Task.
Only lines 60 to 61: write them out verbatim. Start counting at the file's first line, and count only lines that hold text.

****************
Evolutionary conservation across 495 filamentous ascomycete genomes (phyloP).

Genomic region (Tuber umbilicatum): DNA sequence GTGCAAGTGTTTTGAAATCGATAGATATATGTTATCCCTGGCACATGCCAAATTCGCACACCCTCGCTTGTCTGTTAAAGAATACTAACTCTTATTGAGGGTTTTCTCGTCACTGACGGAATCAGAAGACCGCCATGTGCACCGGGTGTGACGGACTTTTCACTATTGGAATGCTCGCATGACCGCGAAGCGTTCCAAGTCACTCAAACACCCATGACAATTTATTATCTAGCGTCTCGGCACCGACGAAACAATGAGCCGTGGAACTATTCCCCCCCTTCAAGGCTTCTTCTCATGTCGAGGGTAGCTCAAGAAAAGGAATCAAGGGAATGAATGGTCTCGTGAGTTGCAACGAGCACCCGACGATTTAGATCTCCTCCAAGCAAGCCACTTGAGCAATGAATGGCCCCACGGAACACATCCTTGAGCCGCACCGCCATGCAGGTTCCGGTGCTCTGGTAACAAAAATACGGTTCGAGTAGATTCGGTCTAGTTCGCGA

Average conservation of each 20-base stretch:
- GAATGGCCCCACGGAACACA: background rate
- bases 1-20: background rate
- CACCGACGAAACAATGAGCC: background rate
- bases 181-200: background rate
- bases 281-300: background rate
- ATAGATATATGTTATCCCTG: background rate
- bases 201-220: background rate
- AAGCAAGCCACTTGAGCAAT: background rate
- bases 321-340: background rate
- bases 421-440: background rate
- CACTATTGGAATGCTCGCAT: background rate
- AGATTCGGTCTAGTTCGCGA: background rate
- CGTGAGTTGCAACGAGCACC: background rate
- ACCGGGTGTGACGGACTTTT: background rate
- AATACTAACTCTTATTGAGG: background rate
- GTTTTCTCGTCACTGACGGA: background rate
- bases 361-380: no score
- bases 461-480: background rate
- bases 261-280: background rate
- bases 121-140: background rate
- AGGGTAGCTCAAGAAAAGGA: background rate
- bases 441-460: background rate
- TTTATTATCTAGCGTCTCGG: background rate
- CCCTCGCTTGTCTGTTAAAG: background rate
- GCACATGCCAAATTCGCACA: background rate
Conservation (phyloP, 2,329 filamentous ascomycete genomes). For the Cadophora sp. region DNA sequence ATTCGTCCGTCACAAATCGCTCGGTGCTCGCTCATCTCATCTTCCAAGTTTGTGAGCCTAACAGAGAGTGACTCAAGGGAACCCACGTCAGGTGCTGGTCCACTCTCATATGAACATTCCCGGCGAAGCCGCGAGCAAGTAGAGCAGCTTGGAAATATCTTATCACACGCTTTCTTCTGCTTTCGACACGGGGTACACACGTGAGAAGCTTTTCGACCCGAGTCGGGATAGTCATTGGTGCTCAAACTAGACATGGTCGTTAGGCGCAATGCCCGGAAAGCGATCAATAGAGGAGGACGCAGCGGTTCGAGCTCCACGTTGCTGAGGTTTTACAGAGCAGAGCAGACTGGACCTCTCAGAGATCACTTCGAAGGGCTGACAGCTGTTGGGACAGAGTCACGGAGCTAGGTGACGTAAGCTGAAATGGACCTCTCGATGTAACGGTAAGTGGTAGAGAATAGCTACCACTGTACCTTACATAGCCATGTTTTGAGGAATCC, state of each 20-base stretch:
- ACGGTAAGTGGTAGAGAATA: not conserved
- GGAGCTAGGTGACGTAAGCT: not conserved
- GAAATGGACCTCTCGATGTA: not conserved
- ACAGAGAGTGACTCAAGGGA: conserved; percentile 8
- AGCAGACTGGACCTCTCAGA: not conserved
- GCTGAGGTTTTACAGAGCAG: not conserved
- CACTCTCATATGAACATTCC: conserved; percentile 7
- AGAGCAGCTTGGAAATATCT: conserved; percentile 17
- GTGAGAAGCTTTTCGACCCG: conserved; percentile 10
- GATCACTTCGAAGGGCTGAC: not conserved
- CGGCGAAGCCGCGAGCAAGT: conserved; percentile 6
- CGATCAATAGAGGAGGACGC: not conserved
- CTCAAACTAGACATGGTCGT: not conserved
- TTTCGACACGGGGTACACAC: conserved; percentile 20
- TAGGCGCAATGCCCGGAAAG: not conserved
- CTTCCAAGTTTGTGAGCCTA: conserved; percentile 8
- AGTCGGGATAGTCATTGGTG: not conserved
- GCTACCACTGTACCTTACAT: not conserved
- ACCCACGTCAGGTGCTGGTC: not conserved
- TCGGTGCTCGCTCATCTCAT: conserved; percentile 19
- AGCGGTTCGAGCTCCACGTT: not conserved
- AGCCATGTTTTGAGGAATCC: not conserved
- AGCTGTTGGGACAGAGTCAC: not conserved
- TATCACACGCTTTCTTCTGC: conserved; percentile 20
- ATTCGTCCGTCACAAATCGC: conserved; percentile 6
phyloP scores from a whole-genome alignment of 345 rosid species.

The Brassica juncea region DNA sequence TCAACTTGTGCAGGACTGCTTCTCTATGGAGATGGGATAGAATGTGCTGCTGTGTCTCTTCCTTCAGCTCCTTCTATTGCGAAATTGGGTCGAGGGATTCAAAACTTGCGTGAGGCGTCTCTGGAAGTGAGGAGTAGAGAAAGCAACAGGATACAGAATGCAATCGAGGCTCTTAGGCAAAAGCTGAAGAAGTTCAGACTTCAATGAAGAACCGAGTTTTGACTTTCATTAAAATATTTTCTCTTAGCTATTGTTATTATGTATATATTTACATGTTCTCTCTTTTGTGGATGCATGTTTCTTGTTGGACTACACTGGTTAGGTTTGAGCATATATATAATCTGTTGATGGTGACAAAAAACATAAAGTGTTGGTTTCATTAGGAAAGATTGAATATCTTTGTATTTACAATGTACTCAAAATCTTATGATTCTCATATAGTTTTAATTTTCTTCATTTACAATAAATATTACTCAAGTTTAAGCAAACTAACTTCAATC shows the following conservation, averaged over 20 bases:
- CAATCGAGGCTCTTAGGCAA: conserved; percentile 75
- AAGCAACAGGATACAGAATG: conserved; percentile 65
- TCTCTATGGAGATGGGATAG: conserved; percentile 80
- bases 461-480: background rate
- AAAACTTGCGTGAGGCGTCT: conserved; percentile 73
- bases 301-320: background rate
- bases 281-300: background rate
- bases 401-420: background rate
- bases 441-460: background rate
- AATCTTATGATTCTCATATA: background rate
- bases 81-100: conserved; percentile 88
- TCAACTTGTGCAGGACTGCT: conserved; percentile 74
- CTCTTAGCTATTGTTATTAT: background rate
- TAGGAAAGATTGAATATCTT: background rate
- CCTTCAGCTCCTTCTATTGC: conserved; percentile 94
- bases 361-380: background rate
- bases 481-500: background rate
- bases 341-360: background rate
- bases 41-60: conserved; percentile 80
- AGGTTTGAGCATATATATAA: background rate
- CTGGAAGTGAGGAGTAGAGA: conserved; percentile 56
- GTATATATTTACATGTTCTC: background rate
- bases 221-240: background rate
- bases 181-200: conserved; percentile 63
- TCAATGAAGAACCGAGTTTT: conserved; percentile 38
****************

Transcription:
- bases 461-480: background rate
- AAAACTTGCGTGAGGCGTCT: conserved; percentile 73